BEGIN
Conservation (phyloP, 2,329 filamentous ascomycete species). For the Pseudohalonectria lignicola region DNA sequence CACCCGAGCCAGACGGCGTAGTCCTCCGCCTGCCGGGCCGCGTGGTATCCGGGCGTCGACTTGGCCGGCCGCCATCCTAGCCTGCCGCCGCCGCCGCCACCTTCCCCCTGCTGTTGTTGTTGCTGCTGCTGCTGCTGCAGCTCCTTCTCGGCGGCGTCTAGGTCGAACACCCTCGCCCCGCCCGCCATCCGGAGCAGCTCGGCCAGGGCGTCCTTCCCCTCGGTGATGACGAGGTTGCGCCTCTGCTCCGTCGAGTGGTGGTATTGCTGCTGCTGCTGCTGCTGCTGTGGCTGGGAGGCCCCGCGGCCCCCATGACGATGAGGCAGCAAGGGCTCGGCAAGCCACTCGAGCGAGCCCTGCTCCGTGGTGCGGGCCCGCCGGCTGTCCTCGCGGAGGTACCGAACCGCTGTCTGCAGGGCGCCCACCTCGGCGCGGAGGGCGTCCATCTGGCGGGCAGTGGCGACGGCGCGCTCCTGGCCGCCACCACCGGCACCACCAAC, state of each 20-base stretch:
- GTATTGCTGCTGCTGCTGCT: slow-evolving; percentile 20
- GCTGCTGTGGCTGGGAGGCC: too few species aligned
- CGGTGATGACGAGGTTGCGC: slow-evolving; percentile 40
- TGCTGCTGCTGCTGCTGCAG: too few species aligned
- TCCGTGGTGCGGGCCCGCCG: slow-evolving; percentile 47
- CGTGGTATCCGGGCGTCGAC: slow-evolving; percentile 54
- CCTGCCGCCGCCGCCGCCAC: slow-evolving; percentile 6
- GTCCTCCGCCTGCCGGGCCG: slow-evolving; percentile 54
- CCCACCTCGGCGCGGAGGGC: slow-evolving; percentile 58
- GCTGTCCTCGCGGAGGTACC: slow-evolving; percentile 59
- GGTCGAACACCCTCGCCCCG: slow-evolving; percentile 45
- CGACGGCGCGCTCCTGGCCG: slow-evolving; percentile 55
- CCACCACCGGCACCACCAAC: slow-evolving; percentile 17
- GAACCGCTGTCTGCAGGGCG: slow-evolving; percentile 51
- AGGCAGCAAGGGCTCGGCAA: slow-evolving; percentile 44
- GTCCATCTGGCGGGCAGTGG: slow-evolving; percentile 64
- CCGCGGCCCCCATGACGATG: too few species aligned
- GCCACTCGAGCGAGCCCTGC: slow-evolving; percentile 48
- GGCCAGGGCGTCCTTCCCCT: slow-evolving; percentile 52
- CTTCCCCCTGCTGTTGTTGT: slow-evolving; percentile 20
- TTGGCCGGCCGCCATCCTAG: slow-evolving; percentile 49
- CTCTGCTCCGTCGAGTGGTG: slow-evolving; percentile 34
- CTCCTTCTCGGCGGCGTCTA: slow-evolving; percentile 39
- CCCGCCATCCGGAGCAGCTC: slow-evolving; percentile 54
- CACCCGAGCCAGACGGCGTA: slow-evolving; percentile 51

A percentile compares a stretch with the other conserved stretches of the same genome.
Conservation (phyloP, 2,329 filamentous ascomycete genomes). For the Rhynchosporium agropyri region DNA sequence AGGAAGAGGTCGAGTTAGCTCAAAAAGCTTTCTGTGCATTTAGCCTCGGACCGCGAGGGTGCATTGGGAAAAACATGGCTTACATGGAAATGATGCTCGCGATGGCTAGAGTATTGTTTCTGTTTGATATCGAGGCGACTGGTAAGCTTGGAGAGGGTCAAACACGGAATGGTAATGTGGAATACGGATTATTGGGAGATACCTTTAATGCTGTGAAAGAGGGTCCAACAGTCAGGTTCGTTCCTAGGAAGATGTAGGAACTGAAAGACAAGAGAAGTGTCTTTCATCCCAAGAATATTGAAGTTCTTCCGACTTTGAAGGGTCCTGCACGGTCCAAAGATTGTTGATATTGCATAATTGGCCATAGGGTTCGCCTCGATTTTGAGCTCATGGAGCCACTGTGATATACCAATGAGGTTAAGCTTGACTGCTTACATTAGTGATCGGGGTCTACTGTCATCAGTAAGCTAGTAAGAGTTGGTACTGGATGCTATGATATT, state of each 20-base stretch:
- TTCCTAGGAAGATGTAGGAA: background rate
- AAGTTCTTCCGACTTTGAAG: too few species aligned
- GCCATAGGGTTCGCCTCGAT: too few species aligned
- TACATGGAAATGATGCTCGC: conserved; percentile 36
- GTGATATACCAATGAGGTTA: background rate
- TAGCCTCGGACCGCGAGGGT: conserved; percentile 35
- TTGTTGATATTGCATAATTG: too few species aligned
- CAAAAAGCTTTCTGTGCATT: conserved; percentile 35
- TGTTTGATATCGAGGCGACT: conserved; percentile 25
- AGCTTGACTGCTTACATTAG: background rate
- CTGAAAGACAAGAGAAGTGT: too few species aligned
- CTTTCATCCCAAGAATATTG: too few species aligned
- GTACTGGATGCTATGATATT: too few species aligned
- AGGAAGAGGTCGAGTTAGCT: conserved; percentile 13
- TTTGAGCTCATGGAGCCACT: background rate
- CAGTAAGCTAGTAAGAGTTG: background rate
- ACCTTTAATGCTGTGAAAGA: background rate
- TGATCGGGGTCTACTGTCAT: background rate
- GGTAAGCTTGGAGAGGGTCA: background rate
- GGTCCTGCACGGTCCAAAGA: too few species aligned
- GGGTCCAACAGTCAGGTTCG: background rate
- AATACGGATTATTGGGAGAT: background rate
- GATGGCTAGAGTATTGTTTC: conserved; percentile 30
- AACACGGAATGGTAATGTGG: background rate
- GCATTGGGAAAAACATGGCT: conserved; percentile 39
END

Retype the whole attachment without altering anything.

Conservation (phyloP, 2,329 filamentous ascomycete species). For the Pseudohalonectria lignicola region DNA sequence CACCCGAGCCAGACGGCGTAGTCCTCCGCCTGCCGGGCCGCGTGGTATCCGGGCGTCGACTTGGCCGGCCGCCATCCTAGCCTGCCGCCGCCGCCGCCACCTTCCCCCTGCTGTTGTTGTTGCTGCTGCTGCTGCTGCAGCTCCTTCTCGGCGGCGTCTAGGTCGAACACCCTCGCCCCGCCCGCCATCCGGAGCAGCTCGGCCAGGGCGTCCTTCCCCTCGGTGATGACGAGGTTGCGCCTCTGCTCCGTCGAGTGGTGGTATTGCTGCTGCTGCTGCTGCTGCTGTGGCTGGGAGGCCCCGCGGCCCCCATGACGATGAGGCAGCAAGGGCTCGGCAAGCCACTCGAGCGAGCCCTGCTCCGTGGTGCGGGCCCGCCGGCTGTCCTCGCGGAGGTACCGAACCGCTGTCTGCAGGGCGCCCACCTCGGCGCGGAGGGCGTCCATCTGGCGGGCAGTGGCGACGGCGCGCTCCTGGCCGCCACCACCGGCACCACCAAC, state of each 20-base stretch:
- GTATTGCTGCTGCTGCTGCT: slow-evolving; percentile 20
- GCTGCTGTGGCTGGGAGGCC: too few species aligned
- CGGTGATGACGAGGTTGCGC: slow-evolving; percentile 40
- TGCTGCTGCTGCTGCTGCAG: too few species aligned
- TCCGTGGTGCGGGCCCGCCG: slow-evolving; percentile 47
- CGTGGTATCCGGGCGTCGAC: slow-evolving; percentile 54
- CCTGCCGCCGCCGCCGCCAC: slow-evolving; percentile 6
- GTCCTCCGCCTGCCGGGCCG: slow-evolving; percentile 54
- CCCACCTCGGCGCGGAGGGC: slow-evolving; percentile 58
- GCTGTCCTCGCGGAGGTACC: slow-evolving; percentile 59
- GGTCGAACACCCTCGCCCCG: slow-evolving; percentile 45
- CGACGGCGCGCTCCTGGCCG: slow-evolving; percentile 55
- CCACCACCGGCACCACCAAC: slow-evolving; percentile 17
- GAACCGCTGTCTGCAGGGCG: slow-evolving; percentile 51
- AGGCAGCAAGGGCTCGGCAA: slow-evolving; percentile 44
- GTCCATCTGGCGGGCAGTGG: slow-evolving; percentile 64
- CCGCGGCCCCCATGACGATG: too few species aligned
- GCCACTCGAGCGAGCCCTGC: slow-evolving; percentile 48
- GGCCAGGGCGTCCTTCCCCT: slow-evolving; percentile 52
- CTTCCCCCTGCTGTTGTTGT: slow-evolving; percentile 20
- TTGGCCGGCCGCCATCCTAG: slow-evolving; percentile 49
- CTCTGCTCCGTCGAGTGGTG: slow-evolving; percentile 34
- CTCCTTCTCGGCGGCGTCTA: slow-evolving; percentile 39
- CCCGCCATCCGGAGCAGCTC: slow-evolving; percentile 54
- CACCCGAGCCAGACGGCGTA: slow-evolving; percentile 51

A percentile compares a stretch with the other conserved stretches of the same genome.
Conservation (phyloP, 2,329 filamentous ascomycete genomes). For the Rhynchosporium agropyri region DNA sequence AGGAAGAGGTCGAGTTAGCTCAAAAAGCTTTCTGTGCATTTAGCCTCGGACCGCGAGGGTGCATTGGGAAAAACATGGCTTACATGGAAATGATGCTCGCGATGGCTAGAGTATTGTTTCTGTTTGATATCGAGGCGACTGGTAAGCTTGGAGAGGGTCAAACACGGAATGGTAATGTGGAATACGGATTATTGGGAGATACCTTTAATGCTGTGAAAGAGGGTCCAACAGTCAGGTTCGTTCCTAGGAAGATGTAGGAACTGAAAGACAAGAGAAGTGTCTTTCATCCCAAGAATATTGAAGTTCTTCCGACTTTGAAGGGTCCTGCACGGTCCAAAGATTGTTGATATTGCATAATTGGCCATAGGGTTCGCCTCGATTTTGAGCTCATGGAGCCACTGTGATATACCAATGAGGTTAAGCTTGACTGCTTACATTAGTGATCGGGGTCTACTGTCATCAGTAAGCTAGTAAGAGTTGGTACTGGATGCTATGATATT, state of each 20-base stretch:
- TTCCTAGGAAGATGTAGGAA: background rate
- AAGTTCTTCCGACTTTGAAG: too few species aligned
- GCCATAGGGTTCGCCTCGAT: too few species aligned
- TACATGGAAATGATGCTCGC: conserved; percentile 36
- GTGATATACCAATGAGGTTA: background rate
- TAGCCTCGGACCGCGAGGGT: conserved; percentile 35
- TTGTTGATATTGCATAATTG: too few species aligned
- CAAAAAGCTTTCTGTGCATT: conserved; percentile 35
- TGTTTGATATCGAGGCGACT: conserved; percentile 25
- AGCTTGACTGCTTACATTAG: background rate
- CTGAAAGACAAGAGAAGTGT: too few species aligned
- CTTTCATCCCAAGAATATTG: too few species aligned
- GTACTGGATGCTATGATATT: too few species aligned
- AGGAAGAGGTCGAGTTAGCT: conserved; percentile 13
- TTTGAGCTCATGGAGCCACT: background rate
- CAGTAAGCTAGTAAGAGTTG: background rate
- ACCTTTAATGCTGTGAAAGA: background rate
- TGATCGGGGTCTACTGTCAT: background rate
- GGTAAGCTTGGAGAGGGTCA: background rate
- GGTCCTGCACGGTCCAAAGA: too few species aligned
- GGGTCCAACAGTCAGGTTCG: background rate
- AATACGGATTATTGGGAGAT: background rate
- GATGGCTAGAGTATTGTTTC: conserved; percentile 30
- AACACGGAATGGTAATGTGG: background rate
- GCATTGGGAAAAACATGGCT: conserved; percentile 39